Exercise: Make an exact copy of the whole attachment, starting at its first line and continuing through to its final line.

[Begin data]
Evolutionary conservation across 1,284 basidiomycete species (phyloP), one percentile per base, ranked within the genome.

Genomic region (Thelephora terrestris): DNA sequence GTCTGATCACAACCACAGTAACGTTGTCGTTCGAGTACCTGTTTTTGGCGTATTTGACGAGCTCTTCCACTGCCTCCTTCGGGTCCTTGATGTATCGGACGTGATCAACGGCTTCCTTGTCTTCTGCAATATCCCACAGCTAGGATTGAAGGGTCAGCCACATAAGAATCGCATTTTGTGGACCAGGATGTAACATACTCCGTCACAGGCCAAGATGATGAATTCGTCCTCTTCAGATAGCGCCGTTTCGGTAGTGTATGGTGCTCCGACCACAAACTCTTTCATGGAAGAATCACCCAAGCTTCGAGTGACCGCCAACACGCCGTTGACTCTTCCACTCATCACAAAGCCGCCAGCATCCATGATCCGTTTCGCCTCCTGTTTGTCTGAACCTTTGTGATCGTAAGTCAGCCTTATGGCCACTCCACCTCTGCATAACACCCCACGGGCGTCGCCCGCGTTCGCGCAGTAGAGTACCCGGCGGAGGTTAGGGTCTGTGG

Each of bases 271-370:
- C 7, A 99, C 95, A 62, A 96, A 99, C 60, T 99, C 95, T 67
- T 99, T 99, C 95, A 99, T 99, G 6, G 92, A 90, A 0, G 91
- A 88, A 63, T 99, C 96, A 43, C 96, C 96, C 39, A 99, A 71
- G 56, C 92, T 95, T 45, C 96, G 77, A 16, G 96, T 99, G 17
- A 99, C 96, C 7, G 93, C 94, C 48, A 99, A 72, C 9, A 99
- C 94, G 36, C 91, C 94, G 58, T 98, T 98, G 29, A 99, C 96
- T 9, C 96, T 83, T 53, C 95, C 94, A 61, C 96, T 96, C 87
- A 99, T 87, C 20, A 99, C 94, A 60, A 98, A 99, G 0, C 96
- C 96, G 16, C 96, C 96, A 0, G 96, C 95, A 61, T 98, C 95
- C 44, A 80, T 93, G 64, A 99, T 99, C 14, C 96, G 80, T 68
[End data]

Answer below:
Evolutionary conservation across 1,284 basidiomycete species (phyloP), one percentile per base, ranked within the genome.

Genomic region (Thelephora terrestris): DNA sequence GTCTGATCACAACCACAGTAACGTTGTCGTTCGAGTACCTGTTTTTGGCGTATTTGACGAGCTCTTCCACTGCCTCCTTCGGGTCCTTGATGTATCGGACGTGATCAACGGCTTCCTTGTCTTCTGCAATATCCCACAGCTAGGATTGAAGGGTCAGCCACATAAGAATCGCATTTTGTGGACCAGGATGTAACATACTCCGTCACAGGCCAAGATGATGAATTCGTCCTCTTCAGATAGCGCCGTTTCGGTAGTGTATGGTGCTCCGACCACAAACTCTTTCATGGAAGAATCACCCAAGCTTCGAGTGACCGCCAACACGCCGTTGACTCTTCCACTCATCACAAAGCCGCCAGCATCCATGATCCGTTTCGCCTCCTGTTTGTCTGAACCTTTGTGATCGTAAGTCAGCCTTATGGCCACTCCACCTCTGCATAACACCCCACGGGCGTCGCCCGCGTTCGCGCAGTAGAGTACCCGGCGGAGGTTAGGGTCTGTGG

Each of bases 271-370:
- C 7, A 99, C 95, A 62, A 96, A 99, C 60, T 99, C 95, T 67
- T 99, T 99, C 95, A 99, T 99, G 6, G 92, A 90, A 0, G 91
- A 88, A 63, T 99, C 96, A 43, C 96, C 96, C 39, A 99, A 71
- G 56, C 92, T 95, T 45, C 96, G 77, A 16, G 96, T 99, G 17
- A 99, C 96, C 7, G 93, C 94, C 48, A 99, A 72, C 9, A 99
- C 94, G 36, C 91, C 94, G 58, T 98, T 98, G 29, A 99, C 96
- T 9, C 96, T 83, T 53, C 95, C 94, A 61, C 96, T 96, C 87
- A 99, T 87, C 20, A 99, C 94, A 60, A 98, A 99, G 0, C 96
- C 96, G 16, C 96, C 96, A 0, G 96, C 95, A 61, T 98, C 95
- C 44, A 80, T 93, G 64, A 99, T 99, C 14, C 96, G 80, T 68